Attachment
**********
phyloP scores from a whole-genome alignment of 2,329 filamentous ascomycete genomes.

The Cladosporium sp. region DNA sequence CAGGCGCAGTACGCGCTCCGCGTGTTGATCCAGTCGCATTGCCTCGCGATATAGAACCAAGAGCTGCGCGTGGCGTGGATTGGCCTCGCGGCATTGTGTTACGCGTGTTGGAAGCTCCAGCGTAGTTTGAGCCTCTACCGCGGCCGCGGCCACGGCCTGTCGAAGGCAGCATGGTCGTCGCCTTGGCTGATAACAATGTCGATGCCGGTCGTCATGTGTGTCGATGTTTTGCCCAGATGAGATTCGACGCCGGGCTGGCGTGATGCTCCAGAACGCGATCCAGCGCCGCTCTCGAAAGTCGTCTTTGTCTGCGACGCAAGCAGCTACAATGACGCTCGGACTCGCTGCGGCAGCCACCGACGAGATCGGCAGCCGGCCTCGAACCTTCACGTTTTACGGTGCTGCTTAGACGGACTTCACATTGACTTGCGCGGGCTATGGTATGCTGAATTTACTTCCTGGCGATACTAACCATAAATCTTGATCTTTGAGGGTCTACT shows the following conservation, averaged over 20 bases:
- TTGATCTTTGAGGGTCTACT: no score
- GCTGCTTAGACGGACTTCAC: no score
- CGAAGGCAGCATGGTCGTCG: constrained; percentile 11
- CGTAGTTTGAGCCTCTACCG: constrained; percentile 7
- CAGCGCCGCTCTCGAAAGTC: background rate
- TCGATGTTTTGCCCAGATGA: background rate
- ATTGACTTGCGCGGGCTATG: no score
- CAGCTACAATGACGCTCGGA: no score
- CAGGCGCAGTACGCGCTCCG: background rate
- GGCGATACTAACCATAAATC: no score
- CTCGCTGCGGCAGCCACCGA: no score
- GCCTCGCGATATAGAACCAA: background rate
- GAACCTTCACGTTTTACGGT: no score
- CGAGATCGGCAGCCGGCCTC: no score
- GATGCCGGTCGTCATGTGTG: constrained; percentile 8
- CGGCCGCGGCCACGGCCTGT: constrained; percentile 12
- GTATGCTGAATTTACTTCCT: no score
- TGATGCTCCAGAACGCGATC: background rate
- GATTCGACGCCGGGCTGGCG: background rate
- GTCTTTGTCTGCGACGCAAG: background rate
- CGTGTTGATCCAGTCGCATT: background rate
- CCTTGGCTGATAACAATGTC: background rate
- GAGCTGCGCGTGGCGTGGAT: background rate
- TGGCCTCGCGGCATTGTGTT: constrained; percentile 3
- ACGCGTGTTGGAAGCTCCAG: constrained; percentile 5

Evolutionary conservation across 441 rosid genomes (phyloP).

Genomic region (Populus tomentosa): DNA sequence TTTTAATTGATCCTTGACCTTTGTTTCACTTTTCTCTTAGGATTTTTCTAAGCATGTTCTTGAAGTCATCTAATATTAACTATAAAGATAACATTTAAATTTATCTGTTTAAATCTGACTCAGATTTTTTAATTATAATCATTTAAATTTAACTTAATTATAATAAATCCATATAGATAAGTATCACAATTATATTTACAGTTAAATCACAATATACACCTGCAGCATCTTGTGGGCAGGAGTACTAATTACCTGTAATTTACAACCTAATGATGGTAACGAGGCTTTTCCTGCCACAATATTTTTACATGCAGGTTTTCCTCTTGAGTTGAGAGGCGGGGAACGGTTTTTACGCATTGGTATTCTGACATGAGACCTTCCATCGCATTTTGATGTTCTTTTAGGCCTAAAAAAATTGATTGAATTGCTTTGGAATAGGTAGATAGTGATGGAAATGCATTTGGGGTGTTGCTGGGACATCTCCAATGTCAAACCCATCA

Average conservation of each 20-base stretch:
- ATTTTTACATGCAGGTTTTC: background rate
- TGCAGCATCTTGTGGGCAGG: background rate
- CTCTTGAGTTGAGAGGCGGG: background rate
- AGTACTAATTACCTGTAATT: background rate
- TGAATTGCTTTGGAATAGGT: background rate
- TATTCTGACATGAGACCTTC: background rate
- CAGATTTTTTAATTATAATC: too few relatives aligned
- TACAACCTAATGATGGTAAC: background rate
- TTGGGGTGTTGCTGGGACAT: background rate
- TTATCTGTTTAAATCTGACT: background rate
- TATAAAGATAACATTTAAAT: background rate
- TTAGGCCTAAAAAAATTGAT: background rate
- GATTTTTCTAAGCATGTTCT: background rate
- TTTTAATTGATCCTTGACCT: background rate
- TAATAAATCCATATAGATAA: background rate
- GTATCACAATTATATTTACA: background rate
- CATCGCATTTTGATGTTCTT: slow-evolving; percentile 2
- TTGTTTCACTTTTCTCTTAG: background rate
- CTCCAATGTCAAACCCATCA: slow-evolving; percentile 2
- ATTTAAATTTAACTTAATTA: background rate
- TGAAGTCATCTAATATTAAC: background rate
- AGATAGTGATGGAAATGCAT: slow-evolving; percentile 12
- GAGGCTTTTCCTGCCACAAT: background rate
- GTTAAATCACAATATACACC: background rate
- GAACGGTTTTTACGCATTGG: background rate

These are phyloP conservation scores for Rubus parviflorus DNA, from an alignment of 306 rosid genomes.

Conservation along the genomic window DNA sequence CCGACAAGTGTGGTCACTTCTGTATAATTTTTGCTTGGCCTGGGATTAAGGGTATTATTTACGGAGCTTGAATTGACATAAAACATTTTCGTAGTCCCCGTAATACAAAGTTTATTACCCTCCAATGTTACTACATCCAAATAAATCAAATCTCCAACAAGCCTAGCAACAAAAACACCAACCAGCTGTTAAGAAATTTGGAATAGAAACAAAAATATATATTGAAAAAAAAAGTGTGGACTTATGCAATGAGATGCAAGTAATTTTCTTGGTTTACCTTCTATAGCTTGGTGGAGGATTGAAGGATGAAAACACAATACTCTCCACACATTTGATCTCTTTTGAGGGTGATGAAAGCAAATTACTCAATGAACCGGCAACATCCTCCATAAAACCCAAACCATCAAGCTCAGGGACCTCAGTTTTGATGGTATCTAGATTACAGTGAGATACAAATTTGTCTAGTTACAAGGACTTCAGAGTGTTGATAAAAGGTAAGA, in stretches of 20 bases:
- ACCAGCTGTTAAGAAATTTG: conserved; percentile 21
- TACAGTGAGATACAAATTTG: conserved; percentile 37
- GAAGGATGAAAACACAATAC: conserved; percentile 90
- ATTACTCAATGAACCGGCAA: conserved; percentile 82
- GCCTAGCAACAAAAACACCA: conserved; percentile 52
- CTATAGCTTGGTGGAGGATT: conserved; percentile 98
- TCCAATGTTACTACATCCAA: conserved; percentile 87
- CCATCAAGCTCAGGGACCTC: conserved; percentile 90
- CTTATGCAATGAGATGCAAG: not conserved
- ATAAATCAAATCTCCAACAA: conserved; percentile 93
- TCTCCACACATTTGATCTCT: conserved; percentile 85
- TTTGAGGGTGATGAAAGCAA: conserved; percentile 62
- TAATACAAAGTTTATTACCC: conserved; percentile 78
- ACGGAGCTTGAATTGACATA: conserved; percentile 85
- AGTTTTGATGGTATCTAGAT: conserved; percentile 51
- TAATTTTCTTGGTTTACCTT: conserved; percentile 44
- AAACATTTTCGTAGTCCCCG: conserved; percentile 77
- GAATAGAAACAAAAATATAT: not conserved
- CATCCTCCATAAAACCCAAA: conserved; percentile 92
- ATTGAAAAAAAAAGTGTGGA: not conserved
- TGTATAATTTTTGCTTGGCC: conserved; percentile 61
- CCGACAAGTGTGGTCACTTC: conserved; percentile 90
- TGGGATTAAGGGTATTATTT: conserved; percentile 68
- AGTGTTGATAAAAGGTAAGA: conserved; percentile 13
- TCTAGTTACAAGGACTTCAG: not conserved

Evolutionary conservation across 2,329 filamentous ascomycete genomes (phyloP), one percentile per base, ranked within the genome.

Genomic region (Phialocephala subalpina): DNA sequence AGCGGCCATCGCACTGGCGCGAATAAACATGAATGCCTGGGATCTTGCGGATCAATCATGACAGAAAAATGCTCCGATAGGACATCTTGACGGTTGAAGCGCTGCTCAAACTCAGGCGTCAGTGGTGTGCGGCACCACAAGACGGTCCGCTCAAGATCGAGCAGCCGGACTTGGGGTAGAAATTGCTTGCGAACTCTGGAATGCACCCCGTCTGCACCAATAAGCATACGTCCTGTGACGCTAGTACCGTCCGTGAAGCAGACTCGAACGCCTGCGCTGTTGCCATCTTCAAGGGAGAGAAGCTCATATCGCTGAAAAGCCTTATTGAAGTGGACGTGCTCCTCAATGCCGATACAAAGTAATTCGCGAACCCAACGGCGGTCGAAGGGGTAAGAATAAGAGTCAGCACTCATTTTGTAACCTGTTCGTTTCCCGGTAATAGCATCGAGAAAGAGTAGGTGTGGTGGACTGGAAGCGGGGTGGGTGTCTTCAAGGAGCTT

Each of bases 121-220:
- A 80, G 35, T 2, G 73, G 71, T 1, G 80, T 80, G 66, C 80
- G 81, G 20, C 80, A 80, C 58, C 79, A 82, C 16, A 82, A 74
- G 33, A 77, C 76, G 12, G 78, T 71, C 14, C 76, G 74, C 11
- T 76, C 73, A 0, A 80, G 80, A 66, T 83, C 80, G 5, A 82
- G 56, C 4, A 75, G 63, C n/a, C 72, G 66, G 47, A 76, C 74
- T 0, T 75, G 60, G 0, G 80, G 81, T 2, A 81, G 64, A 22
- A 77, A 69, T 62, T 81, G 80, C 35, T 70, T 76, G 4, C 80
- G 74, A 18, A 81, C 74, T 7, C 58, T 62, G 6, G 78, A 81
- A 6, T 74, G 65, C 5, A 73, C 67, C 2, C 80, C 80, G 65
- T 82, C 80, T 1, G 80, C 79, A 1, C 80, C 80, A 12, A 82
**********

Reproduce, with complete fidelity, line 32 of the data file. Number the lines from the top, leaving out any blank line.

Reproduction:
- TGCAGCATCTTGTGGGCAGG: background rate